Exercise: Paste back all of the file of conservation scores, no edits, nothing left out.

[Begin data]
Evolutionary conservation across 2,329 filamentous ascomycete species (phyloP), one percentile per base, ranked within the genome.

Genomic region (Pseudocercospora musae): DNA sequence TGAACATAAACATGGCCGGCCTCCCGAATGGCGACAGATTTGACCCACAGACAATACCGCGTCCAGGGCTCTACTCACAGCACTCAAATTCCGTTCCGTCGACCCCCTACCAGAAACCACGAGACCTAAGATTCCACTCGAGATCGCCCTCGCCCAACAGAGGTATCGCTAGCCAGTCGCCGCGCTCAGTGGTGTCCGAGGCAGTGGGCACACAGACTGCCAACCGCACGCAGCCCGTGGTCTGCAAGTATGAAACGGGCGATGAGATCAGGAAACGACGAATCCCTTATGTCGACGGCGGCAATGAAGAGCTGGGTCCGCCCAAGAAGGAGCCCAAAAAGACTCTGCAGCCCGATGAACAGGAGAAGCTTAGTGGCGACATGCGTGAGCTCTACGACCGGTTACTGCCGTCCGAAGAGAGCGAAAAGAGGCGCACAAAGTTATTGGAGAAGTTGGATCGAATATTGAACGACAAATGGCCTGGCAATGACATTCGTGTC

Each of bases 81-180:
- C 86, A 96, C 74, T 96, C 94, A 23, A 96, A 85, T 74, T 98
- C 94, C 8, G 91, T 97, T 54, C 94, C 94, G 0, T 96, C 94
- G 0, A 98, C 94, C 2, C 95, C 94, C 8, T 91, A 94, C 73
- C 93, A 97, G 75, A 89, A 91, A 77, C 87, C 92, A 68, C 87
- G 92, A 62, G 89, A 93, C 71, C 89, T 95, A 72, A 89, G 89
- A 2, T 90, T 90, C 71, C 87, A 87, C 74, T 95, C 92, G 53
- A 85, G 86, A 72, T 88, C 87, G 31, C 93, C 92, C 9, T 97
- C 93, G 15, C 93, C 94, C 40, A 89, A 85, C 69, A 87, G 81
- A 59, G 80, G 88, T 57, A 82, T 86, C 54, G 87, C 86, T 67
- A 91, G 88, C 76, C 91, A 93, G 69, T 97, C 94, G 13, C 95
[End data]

Evolutionary conservation across 2,329 filamentous ascomycete species (phyloP), one percentile per base, ranked within the genome.

Genomic region (Pseudocercospora musae): DNA sequence TGAACATAAACATGGCCGGCCTCCCGAATGGCGACAGATTTGACCCACAGACAATACCGCGTCCAGGGCTCTACTCACAGCACTCAAATTCCGTTCCGTCGACCCCCTACCAGAAACCACGAGACCTAAGATTCCACTCGAGATCGCCCTCGCCCAACAGAGGTATCGCTAGCCAGTCGCCGCGCTCAGTGGTGTCCGAGGCAGTGGGCACACAGACTGCCAACCGCACGCAGCCCGTGGTCTGCAAGTATGAAACGGGCGATGAGATCAGGAAACGACGAATCCCTTATGTCGACGGCGGCAATGAAGAGCTGGGTCCGCCCAAGAAGGAGCCCAAAAAGACTCTGCAGCCCGATGAACAGGAGAAGCTTAGTGGCGACATGCGTGAGCTCTACGACCGGTTACTGCCGTCCGAAGAGAGCGAAAAGAGGCGCACAAAGTTATTGGAGAAGTTGGATCGAATATTGAACGACAAATGGCCTGGCAATGACATTCGTGTC

Each of bases 81-180:
- C 86, A 96, C 74, T 96, C 94, A 23, A 96, A 85, T 74, T 98
- C 94, C 8, G 91, T 97, T 54, C 94, C 94, G 0, T 96, C 94
- G 0, A 98, C 94, C 2, C 95, C 94, C 8, T 91, A 94, C 73
- C 93, A 97, G 75, A 89, A 91, A 77, C 87, C 92, A 68, C 87
- G 92, A 62, G 89, A 93, C 71, C 89, T 95, A 72, A 89, G 89
- A 2, T 90, T 90, C 71, C 87, A 87, C 74, T 95, C 92, G 53
- A 85, G 86, A 72, T 88, C 87, G 31, C 93, C 92, C 9, T 97
- C 93, G 15, C 93, C 94, C 40, A 89, A 85, C 69, A 87, G 81
- A 59, G 80, G 88, T 57, A 82, T 86, C 54, G 87, C 86, T 67
- A 91, G 88, C 76, C 91, A 93, G 69, T 97, C 94, G 13, C 95